As pretty much everyone has noticed, the commercialization of the holidays seems to start earlier and earlier each year. It drives some of us crazy (Christmas displays in October??) but there are plenty of other people who love it. (It’s never too early to start getting ready for Christmas!)
I think for the latter camp, the happiness over the extension of the holiday season mostly means they’re just glad to get a head start on Christmas shopping, decorating, and party planning. Or they just really love Christmas music and are excited to start blasting it as early as possible.
Historically, the Christian Church has also taken some extra time to prepare for Christmas, but for very different reasons. In a tradition called “Advent,” (which essentially means “coming”) the four Sundays and even each day of December leading up to Christmas are spent reflecting on various themes and biblical passages to remember and build anticipation for the coming of Christ, both His Bethlehem birth and His return someday to make all things right. A signature component of the tradition involves five candles, four of them lit as the weeks progress (one for the first week, two for the second, etc.) with the fifth and central candle being lit on Christmas day.
You may be unfamiliar with the tradition as many of today’s churches have either stopped practicing Advent or never did to begin with. I only know about it because I grew up in a church that practiced it and my current church does as well, although in past years they haven’t. I’ve also been part of churches that did not, but I think there are plenty of ways churches can make Christmas meaningful and worshipful without practicing the particulars of Advent.
One of the main reasons many churches may not do Advent is a fear of empty tradition, going through motions of lighting candles and reciting the same Bible verses year after year until it loses all meaning and purpose. I completely understand this, and in many ways feel like this was the case in the church I grew up in. It makes for fond memories now as it was something consistent and expected for me as a child, an old friend to look forward to seeing each year, but the church did things seemingly exactly the same every year. There was nothing insightful or thought-provoking to infuse fresh meaning or reflection into the tradition. Same schedule of events, same verses quoted, same words. The church’s celebration of Christmas looked and felt the same every year, at least in my young-child mind. Good for sentimentality, bad for spiritual growth and reflection.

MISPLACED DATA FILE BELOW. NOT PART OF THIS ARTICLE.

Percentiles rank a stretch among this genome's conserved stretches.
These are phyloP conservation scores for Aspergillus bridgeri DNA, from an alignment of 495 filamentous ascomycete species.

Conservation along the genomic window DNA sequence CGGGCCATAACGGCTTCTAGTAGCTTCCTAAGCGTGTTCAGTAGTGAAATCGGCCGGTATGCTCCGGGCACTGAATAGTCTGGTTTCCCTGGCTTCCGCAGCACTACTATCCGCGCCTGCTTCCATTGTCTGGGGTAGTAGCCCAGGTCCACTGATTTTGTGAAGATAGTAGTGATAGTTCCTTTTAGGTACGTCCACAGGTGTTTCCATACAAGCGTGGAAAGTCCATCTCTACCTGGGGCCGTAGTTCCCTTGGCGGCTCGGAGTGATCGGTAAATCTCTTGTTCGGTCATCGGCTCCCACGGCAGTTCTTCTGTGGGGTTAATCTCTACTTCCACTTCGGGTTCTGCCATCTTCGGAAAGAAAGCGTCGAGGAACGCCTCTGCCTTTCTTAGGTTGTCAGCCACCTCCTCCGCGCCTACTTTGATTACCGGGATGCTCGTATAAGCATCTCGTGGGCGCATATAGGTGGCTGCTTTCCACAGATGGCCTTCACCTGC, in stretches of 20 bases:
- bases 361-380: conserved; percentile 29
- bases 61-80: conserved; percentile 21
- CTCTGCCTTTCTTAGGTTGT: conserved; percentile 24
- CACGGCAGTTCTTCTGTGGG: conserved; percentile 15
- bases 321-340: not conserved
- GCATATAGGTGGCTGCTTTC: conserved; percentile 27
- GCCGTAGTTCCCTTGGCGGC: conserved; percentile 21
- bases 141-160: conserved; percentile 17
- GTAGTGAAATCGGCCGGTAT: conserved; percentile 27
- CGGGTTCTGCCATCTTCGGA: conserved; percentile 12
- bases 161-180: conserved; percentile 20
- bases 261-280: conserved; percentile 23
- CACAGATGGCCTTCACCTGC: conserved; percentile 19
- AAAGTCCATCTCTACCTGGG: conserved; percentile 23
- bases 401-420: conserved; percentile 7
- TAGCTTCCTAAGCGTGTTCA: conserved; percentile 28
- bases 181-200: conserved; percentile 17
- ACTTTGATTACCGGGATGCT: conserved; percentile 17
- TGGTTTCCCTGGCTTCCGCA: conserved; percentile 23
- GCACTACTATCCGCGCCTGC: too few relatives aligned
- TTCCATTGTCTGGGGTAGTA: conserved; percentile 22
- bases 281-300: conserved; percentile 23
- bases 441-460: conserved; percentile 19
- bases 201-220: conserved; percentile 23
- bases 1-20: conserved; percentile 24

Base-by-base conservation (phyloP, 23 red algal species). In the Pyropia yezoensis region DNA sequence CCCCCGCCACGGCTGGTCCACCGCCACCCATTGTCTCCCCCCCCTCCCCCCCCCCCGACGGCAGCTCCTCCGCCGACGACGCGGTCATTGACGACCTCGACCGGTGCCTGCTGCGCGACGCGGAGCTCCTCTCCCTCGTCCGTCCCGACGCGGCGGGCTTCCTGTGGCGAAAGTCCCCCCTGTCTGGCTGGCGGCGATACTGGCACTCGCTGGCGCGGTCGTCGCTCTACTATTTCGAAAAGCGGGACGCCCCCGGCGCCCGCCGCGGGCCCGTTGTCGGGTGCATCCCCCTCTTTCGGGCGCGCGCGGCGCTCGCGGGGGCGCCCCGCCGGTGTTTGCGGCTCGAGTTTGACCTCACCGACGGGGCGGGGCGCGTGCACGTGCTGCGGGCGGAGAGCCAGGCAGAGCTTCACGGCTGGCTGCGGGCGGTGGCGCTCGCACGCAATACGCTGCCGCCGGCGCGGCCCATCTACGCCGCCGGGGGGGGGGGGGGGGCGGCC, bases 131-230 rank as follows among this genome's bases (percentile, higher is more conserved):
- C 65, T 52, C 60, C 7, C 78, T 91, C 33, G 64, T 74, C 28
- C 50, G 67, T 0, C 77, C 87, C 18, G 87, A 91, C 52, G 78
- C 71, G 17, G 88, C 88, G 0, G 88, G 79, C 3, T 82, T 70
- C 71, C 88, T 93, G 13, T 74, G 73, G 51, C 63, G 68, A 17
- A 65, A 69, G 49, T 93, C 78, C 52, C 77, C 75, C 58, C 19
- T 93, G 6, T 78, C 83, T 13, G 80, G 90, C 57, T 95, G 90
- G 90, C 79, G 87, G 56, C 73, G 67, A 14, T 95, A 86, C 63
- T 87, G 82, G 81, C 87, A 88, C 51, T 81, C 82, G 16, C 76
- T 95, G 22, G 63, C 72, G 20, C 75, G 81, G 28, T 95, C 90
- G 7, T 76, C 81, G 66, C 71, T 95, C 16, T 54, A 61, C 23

On the flip side, in recent years, Christmas has come and gone and I’ve barely given it a thought. My husband and I are not very sentimental and we were kidless until a year and a half ago, so since getting married in 2008 we’ve essentially put up no trees, no lights, and no decorations. Couple that with attending churches that didn’t do much of anything extra for Christmas, and December 25th would just pass without a thought.
While this made for pretty stress-free Decembers, it also somewhat numbed my mind to the beauty and worthy-to-be-celebrated-ness of Christmas. It was just another day and I took zero time to reflect on the incredible realities of God becoming flesh, of His reaching down to save His enemies, of the arrival of the long-awaited Messiah.
So while I don’t want to practice an empty and rote tradition, I don’t want to completely gloss over Christmas either because it truly is so meaningful. This is why I’m excited to be at a church again that encourages its people toward a meaningful Advent experience, and also to relive some of my family’s Advent traditions as my husband and daughter and I are currently living back home with my parents. (In next week’s post I’ll share a bit more about these traditions.)
I want to walk through this December refreshed, letting the Advent thoughts of the next few weeks help me in savoring contemplations of why Jesus was born, and why it matters for past, present, and future. I want those realities to overshadow any lesser logistics of commercial Christmas, Christmas cards, and holiday busyness.
And that’s the battle each year, isn’t it? To make space in our hearts and minds for God to remind and humble us anew of His great love and our great need for a Savior through a story that is so familiar, so cliched, so commercialized, yet so true and so powerful.
And Advent is just one way we can do that.